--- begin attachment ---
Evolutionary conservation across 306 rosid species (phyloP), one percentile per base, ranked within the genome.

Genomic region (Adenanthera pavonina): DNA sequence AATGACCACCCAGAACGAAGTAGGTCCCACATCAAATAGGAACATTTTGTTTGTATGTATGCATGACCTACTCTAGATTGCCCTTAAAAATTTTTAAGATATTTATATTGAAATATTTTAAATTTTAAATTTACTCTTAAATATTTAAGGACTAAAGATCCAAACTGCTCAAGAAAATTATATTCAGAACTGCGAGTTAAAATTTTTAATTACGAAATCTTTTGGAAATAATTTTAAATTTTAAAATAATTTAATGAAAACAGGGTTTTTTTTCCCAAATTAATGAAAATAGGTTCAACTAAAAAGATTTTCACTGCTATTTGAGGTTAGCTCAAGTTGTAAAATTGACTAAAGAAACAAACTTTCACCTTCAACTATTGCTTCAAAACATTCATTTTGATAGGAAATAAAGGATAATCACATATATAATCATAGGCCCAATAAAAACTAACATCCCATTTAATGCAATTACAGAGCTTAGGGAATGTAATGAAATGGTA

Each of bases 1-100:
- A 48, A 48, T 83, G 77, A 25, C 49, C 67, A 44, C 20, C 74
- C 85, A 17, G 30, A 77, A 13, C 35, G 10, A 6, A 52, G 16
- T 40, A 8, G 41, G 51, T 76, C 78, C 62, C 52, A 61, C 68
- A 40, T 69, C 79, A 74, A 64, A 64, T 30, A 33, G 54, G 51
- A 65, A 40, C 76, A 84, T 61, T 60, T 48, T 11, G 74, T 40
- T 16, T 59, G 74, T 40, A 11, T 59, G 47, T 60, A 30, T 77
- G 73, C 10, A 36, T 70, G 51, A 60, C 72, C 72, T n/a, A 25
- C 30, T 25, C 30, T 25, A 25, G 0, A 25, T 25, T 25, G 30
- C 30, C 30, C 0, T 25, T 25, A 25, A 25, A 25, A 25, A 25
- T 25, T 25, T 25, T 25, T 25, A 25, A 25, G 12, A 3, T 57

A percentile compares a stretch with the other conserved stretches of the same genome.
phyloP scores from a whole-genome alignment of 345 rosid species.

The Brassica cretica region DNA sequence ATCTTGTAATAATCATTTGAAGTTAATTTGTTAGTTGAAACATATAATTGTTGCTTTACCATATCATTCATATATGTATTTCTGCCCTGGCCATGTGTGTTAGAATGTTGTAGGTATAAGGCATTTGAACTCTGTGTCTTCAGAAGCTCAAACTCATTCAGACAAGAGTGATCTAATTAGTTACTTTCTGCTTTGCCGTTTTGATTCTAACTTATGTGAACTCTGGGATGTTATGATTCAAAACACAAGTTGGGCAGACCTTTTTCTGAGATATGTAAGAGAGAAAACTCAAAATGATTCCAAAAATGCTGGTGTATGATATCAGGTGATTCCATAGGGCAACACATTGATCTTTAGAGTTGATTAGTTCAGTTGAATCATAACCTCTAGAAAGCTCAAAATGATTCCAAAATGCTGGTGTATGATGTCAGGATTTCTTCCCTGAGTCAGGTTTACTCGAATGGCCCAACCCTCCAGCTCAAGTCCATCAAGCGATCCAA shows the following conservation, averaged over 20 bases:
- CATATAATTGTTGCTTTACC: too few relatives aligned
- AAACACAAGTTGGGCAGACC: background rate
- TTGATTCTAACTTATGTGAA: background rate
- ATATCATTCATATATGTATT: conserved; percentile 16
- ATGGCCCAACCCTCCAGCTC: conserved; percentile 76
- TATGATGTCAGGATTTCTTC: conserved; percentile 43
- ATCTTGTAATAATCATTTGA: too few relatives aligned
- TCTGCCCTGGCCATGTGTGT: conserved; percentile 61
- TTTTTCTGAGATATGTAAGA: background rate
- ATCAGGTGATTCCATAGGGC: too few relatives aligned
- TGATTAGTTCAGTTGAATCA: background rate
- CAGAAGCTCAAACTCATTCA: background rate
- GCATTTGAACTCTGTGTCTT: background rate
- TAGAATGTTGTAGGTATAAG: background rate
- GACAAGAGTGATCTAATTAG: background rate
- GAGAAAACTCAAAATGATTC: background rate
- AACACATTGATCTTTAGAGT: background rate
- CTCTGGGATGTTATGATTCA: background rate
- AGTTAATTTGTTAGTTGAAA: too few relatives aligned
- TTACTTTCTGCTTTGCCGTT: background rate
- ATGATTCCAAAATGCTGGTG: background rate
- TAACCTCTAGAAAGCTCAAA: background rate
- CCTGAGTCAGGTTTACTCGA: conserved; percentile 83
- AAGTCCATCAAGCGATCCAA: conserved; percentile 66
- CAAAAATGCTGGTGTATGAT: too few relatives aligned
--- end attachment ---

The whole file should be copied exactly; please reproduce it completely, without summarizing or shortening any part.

Evolutionary conservation across 306 rosid species (phyloP), one percentile per base, ranked within the genome.

Genomic region (Adenanthera pavonina): DNA sequence AATGACCACCCAGAACGAAGTAGGTCCCACATCAAATAGGAACATTTTGTTTGTATGTATGCATGACCTACTCTAGATTGCCCTTAAAAATTTTTAAGATATTTATATTGAAATATTTTAAATTTTAAATTTACTCTTAAATATTTAAGGACTAAAGATCCAAACTGCTCAAGAAAATTATATTCAGAACTGCGAGTTAAAATTTTTAATTACGAAATCTTTTGGAAATAATTTTAAATTTTAAAATAATTTAATGAAAACAGGGTTTTTTTTCCCAAATTAATGAAAATAGGTTCAACTAAAAAGATTTTCACTGCTATTTGAGGTTAGCTCAAGTTGTAAAATTGACTAAAGAAACAAACTTTCACCTTCAACTATTGCTTCAAAACATTCATTTTGATAGGAAATAAAGGATAATCACATATATAATCATAGGCCCAATAAAAACTAACATCCCATTTAATGCAATTACAGAGCTTAGGGAATGTAATGAAATGGTA

Each of bases 1-100:
- A 48, A 48, T 83, G 77, A 25, C 49, C 67, A 44, C 20, C 74
- C 85, A 17, G 30, A 77, A 13, C 35, G 10, A 6, A 52, G 16
- T 40, A 8, G 41, G 51, T 76, C 78, C 62, C 52, A 61, C 68
- A 40, T 69, C 79, A 74, A 64, A 64, T 30, A 33, G 54, G 51
- A 65, A 40, C 76, A 84, T 61, T 60, T 48, T 11, G 74, T 40
- T 16, T 59, G 74, T 40, A 11, T 59, G 47, T 60, A 30, T 77
- G 73, C 10, A 36, T 70, G 51, A 60, C 72, C 72, T n/a, A 25
- C 30, T 25, C 30, T 25, A 25, G 0, A 25, T 25, T 25, G 30
- C 30, C 30, C 0, T 25, T 25, A 25, A 25, A 25, A 25, A 25
- T 25, T 25, T 25, T 25, T 25, A 25, A 25, G 12, A 3, T 57

A percentile compares a stretch with the other conserved stretches of the same genome.
phyloP scores from a whole-genome alignment of 345 rosid species.

The Brassica cretica region DNA sequence ATCTTGTAATAATCATTTGAAGTTAATTTGTTAGTTGAAACATATAATTGTTGCTTTACCATATCATTCATATATGTATTTCTGCCCTGGCCATGTGTGTTAGAATGTTGTAGGTATAAGGCATTTGAACTCTGTGTCTTCAGAAGCTCAAACTCATTCAGACAAGAGTGATCTAATTAGTTACTTTCTGCTTTGCCGTTTTGATTCTAACTTATGTGAACTCTGGGATGTTATGATTCAAAACACAAGTTGGGCAGACCTTTTTCTGAGATATGTAAGAGAGAAAACTCAAAATGATTCCAAAAATGCTGGTGTATGATATCAGGTGATTCCATAGGGCAACACATTGATCTTTAGAGTTGATTAGTTCAGTTGAATCATAACCTCTAGAAAGCTCAAAATGATTCCAAAATGCTGGTGTATGATGTCAGGATTTCTTCCCTGAGTCAGGTTTACTCGAATGGCCCAACCCTCCAGCTCAAGTCCATCAAGCGATCCAA shows the following conservation, averaged over 20 bases:
- CATATAATTGTTGCTTTACC: too few relatives aligned
- AAACACAAGTTGGGCAGACC: background rate
- TTGATTCTAACTTATGTGAA: background rate
- ATATCATTCATATATGTATT: conserved; percentile 16
- ATGGCCCAACCCTCCAGCTC: conserved; percentile 76
- TATGATGTCAGGATTTCTTC: conserved; percentile 43
- ATCTTGTAATAATCATTTGA: too few relatives aligned
- TCTGCCCTGGCCATGTGTGT: conserved; percentile 61
- TTTTTCTGAGATATGTAAGA: background rate
- ATCAGGTGATTCCATAGGGC: too few relatives aligned
- TGATTAGTTCAGTTGAATCA: background rate
- CAGAAGCTCAAACTCATTCA: background rate
- GCATTTGAACTCTGTGTCTT: background rate
- TAGAATGTTGTAGGTATAAG: background rate
- GACAAGAGTGATCTAATTAG: background rate
- GAGAAAACTCAAAATGATTC: background rate
- AACACATTGATCTTTAGAGT: background rate
- CTCTGGGATGTTATGATTCA: background rate
- AGTTAATTTGTTAGTTGAAA: too few relatives aligned
- TTACTTTCTGCTTTGCCGTT: background rate
- ATGATTCCAAAATGCTGGTG: background rate
- TAACCTCTAGAAAGCTCAAA: background rate
- CCTGAGTCAGGTTTACTCGA: conserved; percentile 83
- AAGTCCATCAAGCGATCCAA: conserved; percentile 66
- CAAAAATGCTGGTGTATGAT: too few relatives aligned